Wednesday, November 12, 2014

The Limit is Filled with Another Caribou

Gander Mountain

The morning was greeted with a low overcast, but good visibility and no mist or visible moisture in the air.  It cannot get any better than this.  In addition, it was a fairly light wind day.
Looking out the front porch of the lodge. This is a major improvement.  Notice the lack of white caps on the lake.  The overcast will just keep the sun out of our eyes.

My plan had been to hunt for two days, take a day off to recuperate, then hit it again.  However, when my guide saw Caribou on the hill behind us, the blood began to become energized.  I was ready to hit it again regardless of the pain that might be ensued.

The camp manager had a surprise for us.  We had been visited by a grizzly bear during the night and his tracks were in the sand down by the lake.  With all the meat hanging out next to the cabin, everyone was amazed he had not eaten his fill and destroyed what he did not eat.

This is how the meat was hung next to the lodge.  We were all amazed the bear did not tear into the tender morsels.

 Again, safety was the rule of thumb.  I was grateful the camp manager gave us specific warnings and instructions if we saw the bear during the evening.  His instructions were to yell like it was the end of the world and holler, " Bear!" numerous times.  The guides and the manager would take care of the problem.  Most likely he would be scared off, but then again it was a grizzly.
My footprint is against the bear track.  I wear a size 12, so that can give you an idea of the size of the animal.  Members of our group on hunting trips had seen bigger tracks, but this was representative of a descent size bear.  I wanted nothing to do with this animal.

It was the usual spot and stalk as we moved the boat along the shoreline from the lodge.  With the good visibility, they could see us as well as us seeing them.  Sometimes a little fog is a good thing.  After about 45 minutes some decent size Caribou was spotted right along the shore line and close to some of the pines that grew there.  We moved downwind from the five that were spotted and beached the boat.  Moving up to the bank was easy and we stayed close to the trees as we moved toward the Caribou.

At about 150 yards, we stopped.  There were two within an easy gun range.  The guide had me set up, but just before the shot was taken, a smaller animal walked right in between me and the bigger of the two animals.  I had to wait.  I was concerned the better animal would walk off, but he stayed right in the general area where a shot could be taken. Slowly the smaller animal wandered off to my right and the bigger animal was totally exposed.  With the cross hairs on the sweet spot, a round was sent.  He dropped like a sack of bricks.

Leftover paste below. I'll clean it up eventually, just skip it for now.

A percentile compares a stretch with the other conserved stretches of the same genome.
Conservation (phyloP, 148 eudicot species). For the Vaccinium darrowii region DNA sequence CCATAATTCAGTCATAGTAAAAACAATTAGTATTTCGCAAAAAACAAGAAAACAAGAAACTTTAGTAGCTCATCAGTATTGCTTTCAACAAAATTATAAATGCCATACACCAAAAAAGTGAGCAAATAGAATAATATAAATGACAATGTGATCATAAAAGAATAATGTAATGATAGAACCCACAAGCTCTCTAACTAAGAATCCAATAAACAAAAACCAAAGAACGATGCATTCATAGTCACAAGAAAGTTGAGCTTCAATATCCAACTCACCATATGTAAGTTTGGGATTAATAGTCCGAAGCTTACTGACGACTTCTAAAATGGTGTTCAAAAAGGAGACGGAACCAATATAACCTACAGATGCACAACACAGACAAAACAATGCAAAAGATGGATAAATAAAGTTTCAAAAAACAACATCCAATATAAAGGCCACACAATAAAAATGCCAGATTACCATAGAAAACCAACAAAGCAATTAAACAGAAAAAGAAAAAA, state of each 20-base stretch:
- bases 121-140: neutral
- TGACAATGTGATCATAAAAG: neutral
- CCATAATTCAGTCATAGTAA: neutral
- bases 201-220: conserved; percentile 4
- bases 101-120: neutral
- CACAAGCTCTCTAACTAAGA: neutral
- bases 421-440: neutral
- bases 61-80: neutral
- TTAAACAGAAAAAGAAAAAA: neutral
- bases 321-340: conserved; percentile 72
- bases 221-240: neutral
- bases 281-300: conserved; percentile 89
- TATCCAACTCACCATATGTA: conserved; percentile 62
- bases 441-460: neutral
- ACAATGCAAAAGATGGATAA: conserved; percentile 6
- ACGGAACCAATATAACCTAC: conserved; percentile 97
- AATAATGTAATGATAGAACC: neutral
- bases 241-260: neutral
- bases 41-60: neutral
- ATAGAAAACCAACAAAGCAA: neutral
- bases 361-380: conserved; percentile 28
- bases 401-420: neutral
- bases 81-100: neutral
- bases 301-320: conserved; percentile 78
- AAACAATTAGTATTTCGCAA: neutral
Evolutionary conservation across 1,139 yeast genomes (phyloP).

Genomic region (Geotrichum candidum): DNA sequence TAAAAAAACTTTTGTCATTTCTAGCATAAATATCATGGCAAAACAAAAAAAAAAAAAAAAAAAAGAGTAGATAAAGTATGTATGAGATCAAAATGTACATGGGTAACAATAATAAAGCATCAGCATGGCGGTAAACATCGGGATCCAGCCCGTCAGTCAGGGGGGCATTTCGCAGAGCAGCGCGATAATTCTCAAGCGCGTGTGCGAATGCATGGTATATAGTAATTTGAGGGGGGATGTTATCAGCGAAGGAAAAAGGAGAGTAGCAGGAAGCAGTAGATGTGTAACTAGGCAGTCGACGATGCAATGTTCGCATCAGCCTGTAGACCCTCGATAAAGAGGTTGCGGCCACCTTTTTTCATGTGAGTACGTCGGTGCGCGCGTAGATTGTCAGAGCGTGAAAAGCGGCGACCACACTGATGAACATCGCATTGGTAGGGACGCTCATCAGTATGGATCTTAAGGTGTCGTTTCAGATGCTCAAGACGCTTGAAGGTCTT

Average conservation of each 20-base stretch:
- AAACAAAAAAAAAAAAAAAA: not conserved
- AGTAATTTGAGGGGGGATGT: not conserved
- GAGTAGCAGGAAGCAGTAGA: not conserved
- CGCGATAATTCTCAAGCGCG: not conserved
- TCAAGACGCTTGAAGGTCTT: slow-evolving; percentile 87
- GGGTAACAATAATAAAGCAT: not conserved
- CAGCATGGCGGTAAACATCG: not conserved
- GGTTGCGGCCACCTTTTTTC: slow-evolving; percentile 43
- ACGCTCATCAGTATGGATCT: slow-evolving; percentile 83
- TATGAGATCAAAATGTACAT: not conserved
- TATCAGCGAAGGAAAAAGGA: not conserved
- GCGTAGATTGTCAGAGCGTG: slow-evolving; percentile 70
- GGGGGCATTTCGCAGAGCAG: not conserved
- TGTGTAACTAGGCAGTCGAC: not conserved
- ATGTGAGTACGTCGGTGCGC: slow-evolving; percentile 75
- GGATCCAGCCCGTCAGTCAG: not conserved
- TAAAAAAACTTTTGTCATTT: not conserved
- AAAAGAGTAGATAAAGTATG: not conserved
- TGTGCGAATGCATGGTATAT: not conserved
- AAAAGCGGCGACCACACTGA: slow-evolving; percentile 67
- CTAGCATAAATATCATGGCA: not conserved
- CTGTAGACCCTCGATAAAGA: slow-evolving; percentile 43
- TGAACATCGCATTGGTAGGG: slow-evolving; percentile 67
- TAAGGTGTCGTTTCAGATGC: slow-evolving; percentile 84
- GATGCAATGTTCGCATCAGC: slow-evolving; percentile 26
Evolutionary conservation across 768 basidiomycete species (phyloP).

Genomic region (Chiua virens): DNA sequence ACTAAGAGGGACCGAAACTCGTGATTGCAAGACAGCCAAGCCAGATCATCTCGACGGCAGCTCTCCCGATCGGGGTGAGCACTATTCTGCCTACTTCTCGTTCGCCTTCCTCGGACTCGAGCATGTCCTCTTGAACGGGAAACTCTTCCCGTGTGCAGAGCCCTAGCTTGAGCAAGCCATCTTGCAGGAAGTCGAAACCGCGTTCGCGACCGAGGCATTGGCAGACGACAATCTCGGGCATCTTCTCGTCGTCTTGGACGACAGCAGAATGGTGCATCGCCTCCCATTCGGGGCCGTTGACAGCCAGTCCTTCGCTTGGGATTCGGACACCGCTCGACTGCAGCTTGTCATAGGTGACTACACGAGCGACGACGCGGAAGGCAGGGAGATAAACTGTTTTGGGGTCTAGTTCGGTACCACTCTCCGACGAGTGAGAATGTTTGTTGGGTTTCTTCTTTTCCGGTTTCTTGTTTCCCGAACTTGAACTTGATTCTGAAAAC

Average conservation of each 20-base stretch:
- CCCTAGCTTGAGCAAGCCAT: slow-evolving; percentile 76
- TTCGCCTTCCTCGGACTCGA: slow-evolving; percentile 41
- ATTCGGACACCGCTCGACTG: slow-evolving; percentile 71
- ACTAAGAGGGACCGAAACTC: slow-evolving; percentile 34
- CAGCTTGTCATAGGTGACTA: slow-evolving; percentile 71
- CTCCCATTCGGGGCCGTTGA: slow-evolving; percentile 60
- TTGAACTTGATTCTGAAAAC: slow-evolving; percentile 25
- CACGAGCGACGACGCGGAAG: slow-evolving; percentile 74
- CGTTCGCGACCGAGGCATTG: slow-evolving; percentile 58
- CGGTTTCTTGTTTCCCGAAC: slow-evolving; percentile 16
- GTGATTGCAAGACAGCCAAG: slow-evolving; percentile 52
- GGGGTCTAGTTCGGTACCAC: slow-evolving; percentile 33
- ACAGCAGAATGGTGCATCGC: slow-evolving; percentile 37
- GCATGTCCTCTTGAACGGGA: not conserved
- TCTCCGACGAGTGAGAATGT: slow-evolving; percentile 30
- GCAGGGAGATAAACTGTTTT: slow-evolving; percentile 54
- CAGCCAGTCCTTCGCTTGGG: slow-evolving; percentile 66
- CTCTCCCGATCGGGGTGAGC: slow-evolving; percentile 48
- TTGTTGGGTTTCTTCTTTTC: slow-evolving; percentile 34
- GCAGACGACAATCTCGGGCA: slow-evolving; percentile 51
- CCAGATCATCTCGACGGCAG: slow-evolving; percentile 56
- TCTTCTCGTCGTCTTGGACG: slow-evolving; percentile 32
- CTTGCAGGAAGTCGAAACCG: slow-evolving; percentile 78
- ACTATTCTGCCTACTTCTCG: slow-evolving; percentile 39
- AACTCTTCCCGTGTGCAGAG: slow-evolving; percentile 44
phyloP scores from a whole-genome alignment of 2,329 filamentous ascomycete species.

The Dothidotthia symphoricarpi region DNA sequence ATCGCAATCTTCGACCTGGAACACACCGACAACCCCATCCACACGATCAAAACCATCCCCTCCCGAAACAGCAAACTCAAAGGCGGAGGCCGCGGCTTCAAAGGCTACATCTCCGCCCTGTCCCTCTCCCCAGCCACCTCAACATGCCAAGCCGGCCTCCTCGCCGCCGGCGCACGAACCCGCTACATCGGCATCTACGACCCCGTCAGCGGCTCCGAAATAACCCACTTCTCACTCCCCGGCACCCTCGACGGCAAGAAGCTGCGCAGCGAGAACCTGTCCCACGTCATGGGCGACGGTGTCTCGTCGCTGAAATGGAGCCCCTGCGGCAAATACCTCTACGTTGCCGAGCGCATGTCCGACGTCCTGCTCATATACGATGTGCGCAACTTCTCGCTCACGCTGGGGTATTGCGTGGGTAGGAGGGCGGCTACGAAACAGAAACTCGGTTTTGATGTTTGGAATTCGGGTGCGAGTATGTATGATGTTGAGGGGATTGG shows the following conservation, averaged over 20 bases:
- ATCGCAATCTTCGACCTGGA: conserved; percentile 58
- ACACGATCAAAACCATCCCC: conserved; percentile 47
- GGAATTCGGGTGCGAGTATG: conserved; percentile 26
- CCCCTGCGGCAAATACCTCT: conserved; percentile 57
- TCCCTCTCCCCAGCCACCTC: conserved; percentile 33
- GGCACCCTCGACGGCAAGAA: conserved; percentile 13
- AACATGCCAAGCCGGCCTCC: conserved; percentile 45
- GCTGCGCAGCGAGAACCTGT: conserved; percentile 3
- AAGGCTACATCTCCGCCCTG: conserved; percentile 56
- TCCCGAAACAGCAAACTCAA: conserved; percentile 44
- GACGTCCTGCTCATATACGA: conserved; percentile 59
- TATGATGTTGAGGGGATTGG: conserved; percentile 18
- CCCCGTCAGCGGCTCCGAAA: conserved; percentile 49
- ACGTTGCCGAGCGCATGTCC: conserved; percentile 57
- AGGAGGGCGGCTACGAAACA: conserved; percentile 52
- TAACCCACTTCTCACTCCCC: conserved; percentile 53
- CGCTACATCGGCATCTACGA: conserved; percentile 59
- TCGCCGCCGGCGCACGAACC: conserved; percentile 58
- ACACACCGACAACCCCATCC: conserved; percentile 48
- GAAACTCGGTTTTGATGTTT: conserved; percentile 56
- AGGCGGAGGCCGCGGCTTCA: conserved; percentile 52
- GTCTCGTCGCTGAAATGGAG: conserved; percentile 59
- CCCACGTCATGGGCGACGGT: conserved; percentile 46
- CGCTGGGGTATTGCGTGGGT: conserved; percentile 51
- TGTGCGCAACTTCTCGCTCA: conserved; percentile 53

This is the smaller of the two Caribou I could have taken.  The one taken is off to the the left of the picture and you can just see the white of his back end.  The animal just stood there after the shot, then slowly walked off.  When we got within 50 yards, he then ran. It was amazing how long he stood and stared at us.  He probably had never seen people before. 
The time was 10 AM on the third day, and I was limited out with two Caribou.  Neither one was trophy, but they were acceptable.  I am a meat hunter and not really interested in a trophy animal which would be old and not as tender as a youngster.  The best part of this shot was the animal was dropped not more than 20 yards from the lake's edge.  The guide and my hunting partner went to get the boat and after the caribou was deboned, it was a short walk to the boat. 
Very acceptable and I will get a nice two sacks of meat off the animal and enjoy him with friends and family. Look at the beauty of the tundra behind me.  It was spectacular, but to really appreciate it, you have to experience the beauty in person.  I was constantly amazed at the various plant life that grew on the barren landscape.  The white is the lichen,.  This is the main item in the diet of the Caribou.

I had the choice of staying with my guide and my companion hunter, but decided to fold my tent for the day.  My fellow hunter was after a trophy animal, and my needs were easily filled with meat and a great experience.  I did not want to be in their way as they spotted and stalked for a trophy.

Gander Mountain

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Good hunting, good fishing, and good luck. Hank

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